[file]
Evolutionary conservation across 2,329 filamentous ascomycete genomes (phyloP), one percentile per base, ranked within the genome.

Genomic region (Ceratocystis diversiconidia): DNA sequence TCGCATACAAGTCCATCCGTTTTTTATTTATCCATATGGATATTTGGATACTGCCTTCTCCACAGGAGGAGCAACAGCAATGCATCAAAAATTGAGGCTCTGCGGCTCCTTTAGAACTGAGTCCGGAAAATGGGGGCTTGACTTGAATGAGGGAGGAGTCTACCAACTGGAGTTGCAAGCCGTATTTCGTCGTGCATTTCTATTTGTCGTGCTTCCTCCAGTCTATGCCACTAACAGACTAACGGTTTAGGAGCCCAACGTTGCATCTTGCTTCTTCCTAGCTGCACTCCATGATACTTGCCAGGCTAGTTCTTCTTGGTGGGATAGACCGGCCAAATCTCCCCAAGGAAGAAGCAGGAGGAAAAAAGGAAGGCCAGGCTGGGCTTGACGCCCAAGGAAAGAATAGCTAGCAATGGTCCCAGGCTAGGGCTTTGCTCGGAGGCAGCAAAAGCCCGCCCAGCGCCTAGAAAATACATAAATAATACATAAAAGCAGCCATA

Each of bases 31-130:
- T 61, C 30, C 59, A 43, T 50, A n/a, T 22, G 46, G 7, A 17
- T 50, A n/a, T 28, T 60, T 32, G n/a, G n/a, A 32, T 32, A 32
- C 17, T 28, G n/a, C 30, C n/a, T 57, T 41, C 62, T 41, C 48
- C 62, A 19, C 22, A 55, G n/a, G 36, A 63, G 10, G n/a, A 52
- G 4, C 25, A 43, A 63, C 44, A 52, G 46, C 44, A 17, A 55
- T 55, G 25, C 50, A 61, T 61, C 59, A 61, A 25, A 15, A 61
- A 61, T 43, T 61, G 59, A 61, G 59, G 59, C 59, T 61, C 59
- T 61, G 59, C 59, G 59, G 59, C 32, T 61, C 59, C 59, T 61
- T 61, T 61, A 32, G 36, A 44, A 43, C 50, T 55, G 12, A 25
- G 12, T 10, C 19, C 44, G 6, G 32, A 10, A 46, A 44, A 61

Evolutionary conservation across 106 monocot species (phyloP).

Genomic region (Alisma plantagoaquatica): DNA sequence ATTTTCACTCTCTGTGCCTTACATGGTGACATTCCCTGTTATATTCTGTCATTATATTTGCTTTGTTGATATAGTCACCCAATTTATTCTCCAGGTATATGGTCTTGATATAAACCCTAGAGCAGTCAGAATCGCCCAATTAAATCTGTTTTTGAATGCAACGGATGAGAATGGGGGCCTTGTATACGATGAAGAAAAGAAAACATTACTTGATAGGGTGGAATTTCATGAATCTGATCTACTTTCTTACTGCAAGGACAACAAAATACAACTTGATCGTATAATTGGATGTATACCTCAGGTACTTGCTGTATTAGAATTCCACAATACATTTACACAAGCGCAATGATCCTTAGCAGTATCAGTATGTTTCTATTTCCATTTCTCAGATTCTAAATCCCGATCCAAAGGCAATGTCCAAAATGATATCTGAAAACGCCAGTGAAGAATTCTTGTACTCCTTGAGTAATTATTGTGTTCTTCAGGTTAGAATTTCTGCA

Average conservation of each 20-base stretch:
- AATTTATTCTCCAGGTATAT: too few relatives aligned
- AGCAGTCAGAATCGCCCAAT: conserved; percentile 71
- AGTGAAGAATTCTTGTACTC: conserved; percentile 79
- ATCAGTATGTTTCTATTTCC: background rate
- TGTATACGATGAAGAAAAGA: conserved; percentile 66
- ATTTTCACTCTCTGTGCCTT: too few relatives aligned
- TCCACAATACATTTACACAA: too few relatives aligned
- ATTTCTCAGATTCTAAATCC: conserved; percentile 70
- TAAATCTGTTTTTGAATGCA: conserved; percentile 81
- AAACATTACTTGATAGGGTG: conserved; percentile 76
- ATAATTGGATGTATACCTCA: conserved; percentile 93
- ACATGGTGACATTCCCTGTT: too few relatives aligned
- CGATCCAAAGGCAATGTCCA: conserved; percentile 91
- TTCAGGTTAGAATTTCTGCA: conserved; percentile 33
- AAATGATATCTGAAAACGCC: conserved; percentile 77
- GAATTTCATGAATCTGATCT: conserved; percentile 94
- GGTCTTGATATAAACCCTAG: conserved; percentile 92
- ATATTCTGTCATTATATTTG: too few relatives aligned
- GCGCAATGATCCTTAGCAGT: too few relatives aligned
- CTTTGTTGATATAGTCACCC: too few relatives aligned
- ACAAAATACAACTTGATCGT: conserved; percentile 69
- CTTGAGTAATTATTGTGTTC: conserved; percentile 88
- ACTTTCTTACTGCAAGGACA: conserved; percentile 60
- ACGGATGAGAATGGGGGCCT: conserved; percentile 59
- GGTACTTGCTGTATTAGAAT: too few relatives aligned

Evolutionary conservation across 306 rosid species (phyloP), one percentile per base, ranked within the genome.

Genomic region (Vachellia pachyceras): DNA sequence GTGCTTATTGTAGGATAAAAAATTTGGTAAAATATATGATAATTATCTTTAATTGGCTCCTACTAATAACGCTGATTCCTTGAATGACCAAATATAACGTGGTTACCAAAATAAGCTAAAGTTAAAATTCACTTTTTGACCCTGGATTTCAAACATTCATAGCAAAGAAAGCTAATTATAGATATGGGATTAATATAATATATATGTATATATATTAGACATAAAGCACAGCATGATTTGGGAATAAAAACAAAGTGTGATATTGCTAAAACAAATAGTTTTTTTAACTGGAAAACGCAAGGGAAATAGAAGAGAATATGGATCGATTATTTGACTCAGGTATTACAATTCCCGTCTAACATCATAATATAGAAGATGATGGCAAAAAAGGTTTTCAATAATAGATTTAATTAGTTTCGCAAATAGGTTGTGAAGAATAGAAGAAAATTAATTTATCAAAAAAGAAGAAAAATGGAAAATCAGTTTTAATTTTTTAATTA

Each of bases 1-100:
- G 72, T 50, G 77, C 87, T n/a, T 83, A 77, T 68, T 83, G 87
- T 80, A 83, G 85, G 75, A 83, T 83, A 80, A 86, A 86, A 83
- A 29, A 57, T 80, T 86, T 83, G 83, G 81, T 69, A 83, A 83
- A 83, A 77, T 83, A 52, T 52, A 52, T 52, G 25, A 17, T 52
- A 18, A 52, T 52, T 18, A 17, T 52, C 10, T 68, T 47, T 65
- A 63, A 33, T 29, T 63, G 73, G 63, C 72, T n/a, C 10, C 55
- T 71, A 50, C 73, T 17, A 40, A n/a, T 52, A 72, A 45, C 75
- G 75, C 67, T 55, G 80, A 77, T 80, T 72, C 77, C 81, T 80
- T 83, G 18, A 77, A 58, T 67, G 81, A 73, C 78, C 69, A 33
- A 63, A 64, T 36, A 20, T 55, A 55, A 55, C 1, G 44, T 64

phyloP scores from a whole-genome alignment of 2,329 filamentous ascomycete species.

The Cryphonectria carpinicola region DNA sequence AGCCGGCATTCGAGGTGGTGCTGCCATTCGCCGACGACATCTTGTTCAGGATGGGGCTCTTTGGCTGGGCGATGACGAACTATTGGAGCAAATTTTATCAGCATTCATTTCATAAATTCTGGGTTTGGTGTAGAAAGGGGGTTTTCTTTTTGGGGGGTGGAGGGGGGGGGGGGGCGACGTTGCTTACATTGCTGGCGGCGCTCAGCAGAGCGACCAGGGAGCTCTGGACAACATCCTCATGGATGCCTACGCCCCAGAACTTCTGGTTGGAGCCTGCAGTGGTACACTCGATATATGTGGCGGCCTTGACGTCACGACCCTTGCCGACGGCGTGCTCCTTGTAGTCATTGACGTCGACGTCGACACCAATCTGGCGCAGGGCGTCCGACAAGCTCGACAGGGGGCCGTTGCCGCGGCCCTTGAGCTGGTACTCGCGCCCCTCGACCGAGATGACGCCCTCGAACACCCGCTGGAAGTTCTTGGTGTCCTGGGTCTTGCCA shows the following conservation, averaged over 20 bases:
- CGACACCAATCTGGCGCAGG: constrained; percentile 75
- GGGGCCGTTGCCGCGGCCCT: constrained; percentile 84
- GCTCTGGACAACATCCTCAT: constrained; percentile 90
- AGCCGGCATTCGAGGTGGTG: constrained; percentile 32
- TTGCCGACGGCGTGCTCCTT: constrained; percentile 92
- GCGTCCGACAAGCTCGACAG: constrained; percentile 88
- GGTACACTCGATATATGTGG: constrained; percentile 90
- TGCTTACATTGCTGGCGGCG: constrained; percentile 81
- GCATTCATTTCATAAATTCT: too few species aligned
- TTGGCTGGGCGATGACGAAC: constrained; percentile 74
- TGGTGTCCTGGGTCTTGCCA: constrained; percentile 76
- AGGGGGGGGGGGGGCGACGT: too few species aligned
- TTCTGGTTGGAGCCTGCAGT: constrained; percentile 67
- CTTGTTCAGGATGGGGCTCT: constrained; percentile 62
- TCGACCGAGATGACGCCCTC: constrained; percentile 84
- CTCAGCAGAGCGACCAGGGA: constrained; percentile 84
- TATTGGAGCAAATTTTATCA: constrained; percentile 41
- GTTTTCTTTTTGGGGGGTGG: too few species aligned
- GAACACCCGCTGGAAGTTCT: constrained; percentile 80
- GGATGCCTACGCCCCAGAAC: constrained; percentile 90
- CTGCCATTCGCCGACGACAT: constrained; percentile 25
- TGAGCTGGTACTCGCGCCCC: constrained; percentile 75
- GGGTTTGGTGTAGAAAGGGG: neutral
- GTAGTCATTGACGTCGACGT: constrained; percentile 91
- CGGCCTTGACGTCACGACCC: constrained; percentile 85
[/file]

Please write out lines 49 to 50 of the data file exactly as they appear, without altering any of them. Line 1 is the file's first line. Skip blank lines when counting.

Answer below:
- A 18, A 52, T 52, T 18, A 17, T 52, C 10, T 68, T 47, T 65
- A 63, A 33, T 29, T 63, G 73, G 63, C 72, T n/a, C 10, C 55